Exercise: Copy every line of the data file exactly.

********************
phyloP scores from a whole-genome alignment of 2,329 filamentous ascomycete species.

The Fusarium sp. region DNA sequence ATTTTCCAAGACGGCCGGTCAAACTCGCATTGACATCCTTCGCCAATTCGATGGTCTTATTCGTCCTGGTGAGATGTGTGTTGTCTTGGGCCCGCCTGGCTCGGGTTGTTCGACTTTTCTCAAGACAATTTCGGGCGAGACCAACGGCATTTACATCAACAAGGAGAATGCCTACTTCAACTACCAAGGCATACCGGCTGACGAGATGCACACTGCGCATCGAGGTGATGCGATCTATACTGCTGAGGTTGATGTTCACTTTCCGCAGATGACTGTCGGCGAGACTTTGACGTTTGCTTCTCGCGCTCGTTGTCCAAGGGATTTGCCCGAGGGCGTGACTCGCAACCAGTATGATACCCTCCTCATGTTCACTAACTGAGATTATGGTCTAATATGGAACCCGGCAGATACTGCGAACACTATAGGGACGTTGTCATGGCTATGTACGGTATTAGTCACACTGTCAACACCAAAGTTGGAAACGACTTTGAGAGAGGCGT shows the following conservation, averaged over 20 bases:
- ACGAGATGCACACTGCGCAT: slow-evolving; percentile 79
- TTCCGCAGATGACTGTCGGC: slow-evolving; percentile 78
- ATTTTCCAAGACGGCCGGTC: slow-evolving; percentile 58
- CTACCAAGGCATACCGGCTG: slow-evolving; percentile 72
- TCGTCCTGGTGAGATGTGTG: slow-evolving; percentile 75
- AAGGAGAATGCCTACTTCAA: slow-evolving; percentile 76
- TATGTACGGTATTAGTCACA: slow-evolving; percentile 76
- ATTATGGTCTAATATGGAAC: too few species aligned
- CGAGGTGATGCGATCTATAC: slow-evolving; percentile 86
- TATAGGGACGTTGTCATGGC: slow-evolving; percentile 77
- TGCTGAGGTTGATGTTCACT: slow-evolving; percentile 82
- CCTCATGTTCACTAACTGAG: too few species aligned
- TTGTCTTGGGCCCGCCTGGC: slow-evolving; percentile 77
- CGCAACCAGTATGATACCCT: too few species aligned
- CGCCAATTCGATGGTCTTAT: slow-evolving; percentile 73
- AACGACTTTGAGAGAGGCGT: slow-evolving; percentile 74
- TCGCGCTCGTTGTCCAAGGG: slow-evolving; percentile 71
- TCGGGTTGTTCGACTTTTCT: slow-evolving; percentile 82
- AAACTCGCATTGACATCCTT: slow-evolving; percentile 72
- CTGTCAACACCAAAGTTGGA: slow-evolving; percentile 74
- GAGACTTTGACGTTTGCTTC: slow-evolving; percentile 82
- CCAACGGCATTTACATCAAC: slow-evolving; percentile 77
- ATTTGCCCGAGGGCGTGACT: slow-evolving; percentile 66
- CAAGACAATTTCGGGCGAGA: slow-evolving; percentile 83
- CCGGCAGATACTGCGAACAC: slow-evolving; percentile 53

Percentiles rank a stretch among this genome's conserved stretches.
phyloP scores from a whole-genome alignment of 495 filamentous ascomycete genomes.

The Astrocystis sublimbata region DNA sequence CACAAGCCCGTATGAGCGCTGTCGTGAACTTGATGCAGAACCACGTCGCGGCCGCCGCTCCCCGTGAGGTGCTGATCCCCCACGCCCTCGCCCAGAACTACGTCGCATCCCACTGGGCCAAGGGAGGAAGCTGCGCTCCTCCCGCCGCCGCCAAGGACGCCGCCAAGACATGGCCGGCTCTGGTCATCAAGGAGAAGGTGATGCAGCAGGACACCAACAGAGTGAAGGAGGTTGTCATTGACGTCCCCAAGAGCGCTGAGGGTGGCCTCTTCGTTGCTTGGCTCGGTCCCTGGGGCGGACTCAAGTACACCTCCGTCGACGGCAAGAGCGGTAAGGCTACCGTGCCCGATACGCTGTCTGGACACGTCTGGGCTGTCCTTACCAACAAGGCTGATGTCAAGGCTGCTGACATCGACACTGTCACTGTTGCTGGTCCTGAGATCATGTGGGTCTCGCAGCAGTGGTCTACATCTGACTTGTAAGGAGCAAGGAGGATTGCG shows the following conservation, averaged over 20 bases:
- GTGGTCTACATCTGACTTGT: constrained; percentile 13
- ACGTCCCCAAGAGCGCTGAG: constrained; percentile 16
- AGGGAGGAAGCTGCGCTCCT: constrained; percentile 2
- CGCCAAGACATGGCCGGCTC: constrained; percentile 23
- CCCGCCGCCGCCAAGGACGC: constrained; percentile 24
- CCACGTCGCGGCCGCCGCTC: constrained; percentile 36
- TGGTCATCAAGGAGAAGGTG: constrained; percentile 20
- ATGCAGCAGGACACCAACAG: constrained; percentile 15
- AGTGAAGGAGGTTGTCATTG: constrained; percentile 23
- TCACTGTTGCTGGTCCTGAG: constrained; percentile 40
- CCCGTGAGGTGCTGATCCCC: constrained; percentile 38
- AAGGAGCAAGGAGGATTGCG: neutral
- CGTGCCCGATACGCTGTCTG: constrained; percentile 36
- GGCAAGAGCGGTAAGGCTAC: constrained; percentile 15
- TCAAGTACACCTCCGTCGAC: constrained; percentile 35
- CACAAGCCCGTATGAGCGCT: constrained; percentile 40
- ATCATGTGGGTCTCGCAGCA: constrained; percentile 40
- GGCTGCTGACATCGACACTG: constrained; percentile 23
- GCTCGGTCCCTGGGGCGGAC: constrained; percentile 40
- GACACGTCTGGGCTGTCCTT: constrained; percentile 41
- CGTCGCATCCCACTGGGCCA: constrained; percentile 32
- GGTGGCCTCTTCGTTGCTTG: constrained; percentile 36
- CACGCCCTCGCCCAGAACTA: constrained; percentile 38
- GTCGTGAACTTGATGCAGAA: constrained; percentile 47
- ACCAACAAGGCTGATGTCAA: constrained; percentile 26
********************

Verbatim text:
phyloP scores from a whole-genome alignment of 2,329 filamentous ascomycete species.

The Fusarium sp. region DNA sequence ATTTTCCAAGACGGCCGGTCAAACTCGCATTGACATCCTTCGCCAATTCGATGGTCTTATTCGTCCTGGTGAGATGTGTGTTGTCTTGGGCCCGCCTGGCTCGGGTTGTTCGACTTTTCTCAAGACAATTTCGGGCGAGACCAACGGCATTTACATCAACAAGGAGAATGCCTACTTCAACTACCAAGGCATACCGGCTGACGAGATGCACACTGCGCATCGAGGTGATGCGATCTATACTGCTGAGGTTGATGTTCACTTTCCGCAGATGACTGTCGGCGAGACTTTGACGTTTGCTTCTCGCGCTCGTTGTCCAAGGGATTTGCCCGAGGGCGTGACTCGCAACCAGTATGATACCCTCCTCATGTTCACTAACTGAGATTATGGTCTAATATGGAACCCGGCAGATACTGCGAACACTATAGGGACGTTGTCATGGCTATGTACGGTATTAGTCACACTGTCAACACCAAAGTTGGAAACGACTTTGAGAGAGGCGT shows the following conservation, averaged over 20 bases:
- ACGAGATGCACACTGCGCAT: slow-evolving; percentile 79
- TTCCGCAGATGACTGTCGGC: slow-evolving; percentile 78
- ATTTTCCAAGACGGCCGGTC: slow-evolving; percentile 58
- CTACCAAGGCATACCGGCTG: slow-evolving; percentile 72
- TCGTCCTGGTGAGATGTGTG: slow-evolving; percentile 75
- AAGGAGAATGCCTACTTCAA: slow-evolving; percentile 76
- TATGTACGGTATTAGTCACA: slow-evolving; percentile 76
- ATTATGGTCTAATATGGAAC: too few species aligned
- CGAGGTGATGCGATCTATAC: slow-evolving; percentile 86
- TATAGGGACGTTGTCATGGC: slow-evolving; percentile 77
- TGCTGAGGTTGATGTTCACT: slow-evolving; percentile 82
- CCTCATGTTCACTAACTGAG: too few species aligned
- TTGTCTTGGGCCCGCCTGGC: slow-evolving; percentile 77
- CGCAACCAGTATGATACCCT: too few species aligned
- CGCCAATTCGATGGTCTTAT: slow-evolving; percentile 73
- AACGACTTTGAGAGAGGCGT: slow-evolving; percentile 74
- TCGCGCTCGTTGTCCAAGGG: slow-evolving; percentile 71
- TCGGGTTGTTCGACTTTTCT: slow-evolving; percentile 82
- AAACTCGCATTGACATCCTT: slow-evolving; percentile 72
- CTGTCAACACCAAAGTTGGA: slow-evolving; percentile 74
- GAGACTTTGACGTTTGCTTC: slow-evolving; percentile 82
- CCAACGGCATTTACATCAAC: slow-evolving; percentile 77
- ATTTGCCCGAGGGCGTGACT: slow-evolving; percentile 66
- CAAGACAATTTCGGGCGAGA: slow-evolving; percentile 83
- CCGGCAGATACTGCGAACAC: slow-evolving; percentile 53

Percentiles rank a stretch among this genome's conserved stretches.
phyloP scores from a whole-genome alignment of 495 filamentous ascomycete genomes.

The Astrocystis sublimbata region DNA sequence CACAAGCCCGTATGAGCGCTGTCGTGAACTTGATGCAGAACCACGTCGCGGCCGCCGCTCCCCGTGAGGTGCTGATCCCCCACGCCCTCGCCCAGAACTACGTCGCATCCCACTGGGCCAAGGGAGGAAGCTGCGCTCCTCCCGCCGCCGCCAAGGACGCCGCCAAGACATGGCCGGCTCTGGTCATCAAGGAGAAGGTGATGCAGCAGGACACCAACAGAGTGAAGGAGGTTGTCATTGACGTCCCCAAGAGCGCTGAGGGTGGCCTCTTCGTTGCTTGGCTCGGTCCCTGGGGCGGACTCAAGTACACCTCCGTCGACGGCAAGAGCGGTAAGGCTACCGTGCCCGATACGCTGTCTGGACACGTCTGGGCTGTCCTTACCAACAAGGCTGATGTCAAGGCTGCTGACATCGACACTGTCACTGTTGCTGGTCCTGAGATCATGTGGGTCTCGCAGCAGTGGTCTACATCTGACTTGTAAGGAGCAAGGAGGATTGCG shows the following conservation, averaged over 20 bases:
- GTGGTCTACATCTGACTTGT: constrained; percentile 13
- ACGTCCCCAAGAGCGCTGAG: constrained; percentile 16
- AGGGAGGAAGCTGCGCTCCT: constrained; percentile 2
- CGCCAAGACATGGCCGGCTC: constrained; percentile 23
- CCCGCCGCCGCCAAGGACGC: constrained; percentile 24
- CCACGTCGCGGCCGCCGCTC: constrained; percentile 36
- TGGTCATCAAGGAGAAGGTG: constrained; percentile 20
- ATGCAGCAGGACACCAACAG: constrained; percentile 15
- AGTGAAGGAGGTTGTCATTG: constrained; percentile 23
- TCACTGTTGCTGGTCCTGAG: constrained; percentile 40
- CCCGTGAGGTGCTGATCCCC: constrained; percentile 38
- AAGGAGCAAGGAGGATTGCG: neutral
- CGTGCCCGATACGCTGTCTG: constrained; percentile 36
- GGCAAGAGCGGTAAGGCTAC: constrained; percentile 15
- TCAAGTACACCTCCGTCGAC: constrained; percentile 35
- CACAAGCCCGTATGAGCGCT: constrained; percentile 40
- ATCATGTGGGTCTCGCAGCA: constrained; percentile 40
- GGCTGCTGACATCGACACTG: constrained; percentile 23
- GCTCGGTCCCTGGGGCGGAC: constrained; percentile 40
- GACACGTCTGGGCTGTCCTT: constrained; percentile 41
- CGTCGCATCCCACTGGGCCA: constrained; percentile 32
- GGTGGCCTCTTCGTTGCTTG: constrained; percentile 36
- CACGCCCTCGCCCAGAACTA: constrained; percentile 38
- GTCGTGAACTTGATGCAGAA: constrained; percentile 47
- ACCAACAAGGCTGATGTCAA: constrained; percentile 26